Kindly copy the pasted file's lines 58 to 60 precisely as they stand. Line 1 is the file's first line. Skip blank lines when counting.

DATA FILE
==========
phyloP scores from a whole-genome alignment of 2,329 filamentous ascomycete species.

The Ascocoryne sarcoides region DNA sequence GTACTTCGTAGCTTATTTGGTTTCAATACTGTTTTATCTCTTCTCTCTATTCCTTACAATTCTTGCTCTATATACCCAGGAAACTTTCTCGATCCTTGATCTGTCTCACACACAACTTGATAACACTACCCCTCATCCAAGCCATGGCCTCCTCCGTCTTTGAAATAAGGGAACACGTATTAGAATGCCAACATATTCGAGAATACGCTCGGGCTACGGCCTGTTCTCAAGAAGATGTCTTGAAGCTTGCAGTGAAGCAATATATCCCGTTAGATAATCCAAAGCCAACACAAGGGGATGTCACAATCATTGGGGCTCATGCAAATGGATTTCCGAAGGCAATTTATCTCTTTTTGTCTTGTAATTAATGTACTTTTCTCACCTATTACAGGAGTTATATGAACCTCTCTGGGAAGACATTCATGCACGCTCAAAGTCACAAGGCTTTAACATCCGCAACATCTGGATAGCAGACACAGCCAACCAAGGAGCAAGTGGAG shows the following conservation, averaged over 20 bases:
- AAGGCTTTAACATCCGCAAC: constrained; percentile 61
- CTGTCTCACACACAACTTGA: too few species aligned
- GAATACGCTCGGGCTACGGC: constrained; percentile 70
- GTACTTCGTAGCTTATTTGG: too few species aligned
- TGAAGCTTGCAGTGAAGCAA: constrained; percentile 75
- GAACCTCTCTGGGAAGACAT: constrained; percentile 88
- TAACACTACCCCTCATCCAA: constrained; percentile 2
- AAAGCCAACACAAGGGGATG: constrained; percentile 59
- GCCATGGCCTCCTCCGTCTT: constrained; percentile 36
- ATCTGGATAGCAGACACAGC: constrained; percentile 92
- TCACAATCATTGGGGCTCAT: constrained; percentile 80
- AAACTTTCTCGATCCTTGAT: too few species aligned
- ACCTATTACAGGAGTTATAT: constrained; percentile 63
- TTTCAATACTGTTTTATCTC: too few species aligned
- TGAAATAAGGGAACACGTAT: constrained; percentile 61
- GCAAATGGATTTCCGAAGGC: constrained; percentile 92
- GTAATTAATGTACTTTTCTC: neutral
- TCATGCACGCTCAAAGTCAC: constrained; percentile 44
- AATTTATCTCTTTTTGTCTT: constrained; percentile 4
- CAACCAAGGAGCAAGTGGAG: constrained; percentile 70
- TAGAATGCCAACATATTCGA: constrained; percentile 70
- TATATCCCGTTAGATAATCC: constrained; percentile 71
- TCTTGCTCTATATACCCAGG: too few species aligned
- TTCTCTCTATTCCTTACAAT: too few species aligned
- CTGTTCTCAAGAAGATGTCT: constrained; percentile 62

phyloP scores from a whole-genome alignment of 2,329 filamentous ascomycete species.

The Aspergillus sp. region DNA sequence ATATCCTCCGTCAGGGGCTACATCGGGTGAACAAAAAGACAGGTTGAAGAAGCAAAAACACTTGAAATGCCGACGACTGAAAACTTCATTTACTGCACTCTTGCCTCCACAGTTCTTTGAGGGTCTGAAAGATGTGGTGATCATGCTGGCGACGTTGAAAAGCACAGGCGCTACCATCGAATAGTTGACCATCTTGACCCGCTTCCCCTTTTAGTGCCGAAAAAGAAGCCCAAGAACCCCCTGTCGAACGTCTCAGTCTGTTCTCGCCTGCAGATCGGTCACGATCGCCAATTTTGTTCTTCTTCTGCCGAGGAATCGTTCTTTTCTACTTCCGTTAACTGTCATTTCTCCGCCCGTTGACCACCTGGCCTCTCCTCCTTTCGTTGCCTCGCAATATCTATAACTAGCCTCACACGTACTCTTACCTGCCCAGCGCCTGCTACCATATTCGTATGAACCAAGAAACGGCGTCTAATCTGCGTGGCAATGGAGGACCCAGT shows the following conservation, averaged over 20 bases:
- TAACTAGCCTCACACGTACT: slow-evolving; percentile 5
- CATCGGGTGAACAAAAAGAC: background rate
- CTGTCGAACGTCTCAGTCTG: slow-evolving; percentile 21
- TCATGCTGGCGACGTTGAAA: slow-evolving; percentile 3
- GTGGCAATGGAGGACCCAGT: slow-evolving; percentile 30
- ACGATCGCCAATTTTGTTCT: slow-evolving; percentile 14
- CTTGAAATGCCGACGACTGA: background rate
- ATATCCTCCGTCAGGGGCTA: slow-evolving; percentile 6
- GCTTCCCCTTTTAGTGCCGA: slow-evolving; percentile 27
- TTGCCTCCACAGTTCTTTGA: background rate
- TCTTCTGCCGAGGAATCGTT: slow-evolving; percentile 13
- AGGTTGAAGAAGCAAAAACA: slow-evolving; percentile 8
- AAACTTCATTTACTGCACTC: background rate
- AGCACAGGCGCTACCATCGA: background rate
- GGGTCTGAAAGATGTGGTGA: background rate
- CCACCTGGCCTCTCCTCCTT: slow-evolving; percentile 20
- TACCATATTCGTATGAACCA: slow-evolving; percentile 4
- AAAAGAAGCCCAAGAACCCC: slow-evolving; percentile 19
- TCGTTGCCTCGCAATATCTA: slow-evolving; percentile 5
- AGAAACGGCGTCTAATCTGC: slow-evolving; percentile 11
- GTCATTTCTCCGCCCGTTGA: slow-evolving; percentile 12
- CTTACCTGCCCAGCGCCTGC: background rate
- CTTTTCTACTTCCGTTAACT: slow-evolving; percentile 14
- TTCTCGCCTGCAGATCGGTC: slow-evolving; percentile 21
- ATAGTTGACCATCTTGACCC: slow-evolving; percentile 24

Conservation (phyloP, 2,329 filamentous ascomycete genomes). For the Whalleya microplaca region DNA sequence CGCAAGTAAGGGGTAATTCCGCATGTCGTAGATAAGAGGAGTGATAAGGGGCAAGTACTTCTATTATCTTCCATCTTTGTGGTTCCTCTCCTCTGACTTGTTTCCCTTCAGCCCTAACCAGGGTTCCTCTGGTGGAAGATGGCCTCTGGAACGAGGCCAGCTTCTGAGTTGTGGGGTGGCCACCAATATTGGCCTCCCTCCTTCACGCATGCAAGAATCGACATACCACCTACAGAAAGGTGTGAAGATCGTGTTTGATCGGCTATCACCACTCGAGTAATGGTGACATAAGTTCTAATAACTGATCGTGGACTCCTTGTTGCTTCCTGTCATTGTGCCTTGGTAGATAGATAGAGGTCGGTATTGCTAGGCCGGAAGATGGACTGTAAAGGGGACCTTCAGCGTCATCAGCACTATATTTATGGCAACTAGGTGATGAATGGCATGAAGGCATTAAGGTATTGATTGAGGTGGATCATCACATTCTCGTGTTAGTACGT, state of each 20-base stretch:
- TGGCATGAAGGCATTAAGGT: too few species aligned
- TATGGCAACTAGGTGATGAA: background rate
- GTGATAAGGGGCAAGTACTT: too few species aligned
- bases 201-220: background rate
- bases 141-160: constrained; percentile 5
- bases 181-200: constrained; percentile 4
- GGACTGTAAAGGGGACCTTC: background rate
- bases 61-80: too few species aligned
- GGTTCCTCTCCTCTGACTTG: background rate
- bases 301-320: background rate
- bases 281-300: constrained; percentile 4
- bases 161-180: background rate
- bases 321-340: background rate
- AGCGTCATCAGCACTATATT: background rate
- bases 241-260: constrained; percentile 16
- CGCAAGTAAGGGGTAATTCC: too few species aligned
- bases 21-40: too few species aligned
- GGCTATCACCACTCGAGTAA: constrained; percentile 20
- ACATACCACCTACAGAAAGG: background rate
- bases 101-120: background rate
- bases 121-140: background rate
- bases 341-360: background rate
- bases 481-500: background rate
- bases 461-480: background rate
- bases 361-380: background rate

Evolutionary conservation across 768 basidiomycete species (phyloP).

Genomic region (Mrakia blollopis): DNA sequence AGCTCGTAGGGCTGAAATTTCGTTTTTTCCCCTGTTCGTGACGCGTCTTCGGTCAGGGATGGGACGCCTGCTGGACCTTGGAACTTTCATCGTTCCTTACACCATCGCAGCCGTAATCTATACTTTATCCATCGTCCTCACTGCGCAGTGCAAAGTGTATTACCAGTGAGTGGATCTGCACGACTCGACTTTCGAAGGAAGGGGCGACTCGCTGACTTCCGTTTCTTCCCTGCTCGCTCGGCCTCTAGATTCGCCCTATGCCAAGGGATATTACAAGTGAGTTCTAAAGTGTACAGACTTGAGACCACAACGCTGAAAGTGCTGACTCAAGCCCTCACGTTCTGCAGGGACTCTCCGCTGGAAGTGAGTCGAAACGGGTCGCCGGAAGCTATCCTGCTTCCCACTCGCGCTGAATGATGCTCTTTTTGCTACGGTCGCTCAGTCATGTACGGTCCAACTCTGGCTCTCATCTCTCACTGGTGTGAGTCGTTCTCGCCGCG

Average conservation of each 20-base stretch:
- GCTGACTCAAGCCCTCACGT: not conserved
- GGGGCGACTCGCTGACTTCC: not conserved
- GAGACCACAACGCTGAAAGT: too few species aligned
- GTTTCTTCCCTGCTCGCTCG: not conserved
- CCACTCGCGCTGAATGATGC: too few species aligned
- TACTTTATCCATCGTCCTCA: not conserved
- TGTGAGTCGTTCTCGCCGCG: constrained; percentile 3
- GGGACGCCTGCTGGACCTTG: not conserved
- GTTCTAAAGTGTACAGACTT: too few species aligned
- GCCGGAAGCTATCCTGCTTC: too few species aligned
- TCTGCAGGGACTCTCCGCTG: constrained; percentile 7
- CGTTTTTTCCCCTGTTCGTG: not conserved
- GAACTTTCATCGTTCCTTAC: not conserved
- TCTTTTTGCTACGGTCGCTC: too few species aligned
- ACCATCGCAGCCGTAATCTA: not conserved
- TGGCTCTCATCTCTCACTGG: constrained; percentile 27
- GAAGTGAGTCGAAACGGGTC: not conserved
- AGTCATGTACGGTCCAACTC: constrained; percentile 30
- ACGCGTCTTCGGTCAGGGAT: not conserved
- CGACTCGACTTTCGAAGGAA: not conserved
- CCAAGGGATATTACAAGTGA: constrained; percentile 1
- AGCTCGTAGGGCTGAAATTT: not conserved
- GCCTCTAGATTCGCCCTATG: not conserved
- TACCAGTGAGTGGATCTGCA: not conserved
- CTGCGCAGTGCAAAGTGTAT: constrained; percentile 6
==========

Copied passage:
- GTGATAAGGGGCAAGTACTT: too few species aligned
- bases 201-220: background rate
- bases 141-160: constrained; percentile 5